WESTERN CAPE SCOUTING
The History of the Tonkin Trophy
The Tonkin Trophy was given to the Western Cape Rovers in 1955 by Dr. Arnold Hugh Tonkin, the Divisional Commissioner at that time. The Rovers however, already had the Hawkeye Trophy and felt a second trophy would now overdo the competition between the Crews. In 1957 the Scouts were looking for a trophy for the best all round Group as an incentive for Groups to work together and increase their quality of Scouting. The Rovers then gave this trophy over to Scouting, provided that the Crews were included in the competition, to be awarded for the first time in 1958.
The early competitions were decided by the Commissioner’s Council and this became very subjective, so it was decided to use the Divisional Competitions as the criteria. Later the results of the Hawkeye Trophy were dropped from this marking, as there were too few Groups with Rovers. In 1974 when the Star Troops / Packs and Groups were restarted, it was decided that the Star marking gave the best indication of the Groups performance throughout the year. Thus this was now used as the main criteria, together with the competitions and one off events as additional bonus points. Thus Groups who took part in Divisional events received additional points for doing well in these events. It then became the prerogative of the Area Rover Council, Scout and Cub Program Commissioners to make recommendations on the requirements and then the Commissioners Council would approve them. These decisions would then come into force for the following year.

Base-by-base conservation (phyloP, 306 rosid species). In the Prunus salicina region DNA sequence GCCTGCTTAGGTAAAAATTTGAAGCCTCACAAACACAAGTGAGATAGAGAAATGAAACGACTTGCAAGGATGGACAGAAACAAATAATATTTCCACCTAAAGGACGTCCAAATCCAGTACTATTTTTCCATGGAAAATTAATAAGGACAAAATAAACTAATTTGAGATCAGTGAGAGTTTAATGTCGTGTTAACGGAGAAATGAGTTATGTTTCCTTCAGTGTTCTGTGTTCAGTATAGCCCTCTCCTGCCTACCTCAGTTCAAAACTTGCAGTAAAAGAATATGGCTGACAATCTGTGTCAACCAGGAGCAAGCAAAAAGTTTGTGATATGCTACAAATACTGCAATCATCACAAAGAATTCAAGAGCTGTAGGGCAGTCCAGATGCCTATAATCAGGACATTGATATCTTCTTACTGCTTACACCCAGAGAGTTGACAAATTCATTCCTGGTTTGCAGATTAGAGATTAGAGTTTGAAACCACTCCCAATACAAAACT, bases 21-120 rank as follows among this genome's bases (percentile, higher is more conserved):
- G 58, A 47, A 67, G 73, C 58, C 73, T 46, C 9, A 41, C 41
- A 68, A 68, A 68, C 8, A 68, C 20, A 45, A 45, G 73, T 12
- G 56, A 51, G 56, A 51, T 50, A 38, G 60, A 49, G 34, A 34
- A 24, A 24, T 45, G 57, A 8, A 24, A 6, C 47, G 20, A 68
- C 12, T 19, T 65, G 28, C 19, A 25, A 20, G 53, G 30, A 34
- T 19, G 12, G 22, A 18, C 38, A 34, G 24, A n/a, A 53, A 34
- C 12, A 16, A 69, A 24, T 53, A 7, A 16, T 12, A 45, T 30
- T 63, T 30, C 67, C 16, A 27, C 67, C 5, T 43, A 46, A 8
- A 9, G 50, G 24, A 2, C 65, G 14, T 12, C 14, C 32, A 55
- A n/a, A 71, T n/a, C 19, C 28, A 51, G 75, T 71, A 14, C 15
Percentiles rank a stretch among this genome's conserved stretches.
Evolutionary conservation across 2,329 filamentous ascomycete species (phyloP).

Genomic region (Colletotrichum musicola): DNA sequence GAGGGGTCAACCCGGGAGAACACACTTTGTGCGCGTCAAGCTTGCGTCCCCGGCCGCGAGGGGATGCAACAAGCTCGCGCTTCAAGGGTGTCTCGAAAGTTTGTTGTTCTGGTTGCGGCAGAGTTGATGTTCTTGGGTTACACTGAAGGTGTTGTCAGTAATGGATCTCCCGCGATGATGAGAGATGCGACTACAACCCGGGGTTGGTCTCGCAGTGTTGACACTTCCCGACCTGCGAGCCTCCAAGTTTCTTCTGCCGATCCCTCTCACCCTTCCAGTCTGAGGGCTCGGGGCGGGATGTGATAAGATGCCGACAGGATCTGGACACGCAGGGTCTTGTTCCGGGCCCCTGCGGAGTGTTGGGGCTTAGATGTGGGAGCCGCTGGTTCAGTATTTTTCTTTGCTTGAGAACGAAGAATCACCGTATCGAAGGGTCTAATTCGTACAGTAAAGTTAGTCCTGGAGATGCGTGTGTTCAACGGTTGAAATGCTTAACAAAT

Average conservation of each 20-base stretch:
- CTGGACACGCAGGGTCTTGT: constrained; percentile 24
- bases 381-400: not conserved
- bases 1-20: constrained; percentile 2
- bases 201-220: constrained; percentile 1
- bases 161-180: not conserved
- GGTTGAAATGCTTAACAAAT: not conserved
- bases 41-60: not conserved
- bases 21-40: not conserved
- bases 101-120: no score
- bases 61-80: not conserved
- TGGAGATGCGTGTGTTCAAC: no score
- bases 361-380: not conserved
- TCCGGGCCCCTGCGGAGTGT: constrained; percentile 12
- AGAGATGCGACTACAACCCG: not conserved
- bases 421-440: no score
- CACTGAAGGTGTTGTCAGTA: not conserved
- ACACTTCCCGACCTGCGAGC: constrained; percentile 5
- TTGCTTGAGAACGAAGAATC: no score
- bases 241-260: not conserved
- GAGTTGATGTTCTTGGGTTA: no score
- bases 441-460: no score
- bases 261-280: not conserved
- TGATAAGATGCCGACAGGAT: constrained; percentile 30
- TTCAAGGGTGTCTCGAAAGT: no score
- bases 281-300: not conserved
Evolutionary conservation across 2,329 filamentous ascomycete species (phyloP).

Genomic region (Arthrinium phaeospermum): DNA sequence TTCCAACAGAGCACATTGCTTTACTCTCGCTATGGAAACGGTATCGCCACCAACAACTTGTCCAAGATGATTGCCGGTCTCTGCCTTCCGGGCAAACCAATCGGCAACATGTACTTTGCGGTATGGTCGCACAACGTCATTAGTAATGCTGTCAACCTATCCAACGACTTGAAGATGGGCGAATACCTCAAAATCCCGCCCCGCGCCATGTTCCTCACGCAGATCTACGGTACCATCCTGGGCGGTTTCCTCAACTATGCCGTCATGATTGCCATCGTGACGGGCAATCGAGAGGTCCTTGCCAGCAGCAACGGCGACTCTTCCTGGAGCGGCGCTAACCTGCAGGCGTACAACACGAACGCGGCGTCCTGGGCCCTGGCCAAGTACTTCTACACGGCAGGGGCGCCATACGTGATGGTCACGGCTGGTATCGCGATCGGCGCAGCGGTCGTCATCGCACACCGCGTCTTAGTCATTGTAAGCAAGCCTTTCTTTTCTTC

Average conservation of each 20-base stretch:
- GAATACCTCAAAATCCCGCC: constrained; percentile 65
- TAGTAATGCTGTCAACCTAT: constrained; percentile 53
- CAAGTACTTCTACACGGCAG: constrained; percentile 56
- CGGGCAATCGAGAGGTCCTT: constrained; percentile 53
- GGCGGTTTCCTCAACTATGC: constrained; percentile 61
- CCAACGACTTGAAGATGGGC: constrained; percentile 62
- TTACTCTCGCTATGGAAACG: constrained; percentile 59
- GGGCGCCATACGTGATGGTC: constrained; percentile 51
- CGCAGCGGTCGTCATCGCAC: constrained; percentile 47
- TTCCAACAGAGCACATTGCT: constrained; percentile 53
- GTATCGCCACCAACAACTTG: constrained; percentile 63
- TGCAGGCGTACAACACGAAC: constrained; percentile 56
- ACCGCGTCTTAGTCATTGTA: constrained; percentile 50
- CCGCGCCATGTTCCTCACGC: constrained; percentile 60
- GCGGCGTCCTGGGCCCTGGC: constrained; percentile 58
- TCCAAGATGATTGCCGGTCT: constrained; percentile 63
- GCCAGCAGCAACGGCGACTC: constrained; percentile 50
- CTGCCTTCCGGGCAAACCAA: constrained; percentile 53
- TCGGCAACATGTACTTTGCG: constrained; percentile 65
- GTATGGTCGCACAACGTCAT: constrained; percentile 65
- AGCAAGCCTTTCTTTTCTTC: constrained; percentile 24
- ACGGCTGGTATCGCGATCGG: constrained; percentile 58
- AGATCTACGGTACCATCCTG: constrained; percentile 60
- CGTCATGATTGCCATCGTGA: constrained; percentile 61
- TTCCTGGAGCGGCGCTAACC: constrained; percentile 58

In 1977 when the Divisions were dissolved and Areas formed it was decided to include all the Groups in the Area and not just the White Division, as it had been in the past. Until today, this Trophy is the most sought after by our top Groups, winning of which places the Group as the best overall in the Area / Province.
The points awarding structure is reviewed on a regular basis so as to align with any programme changes.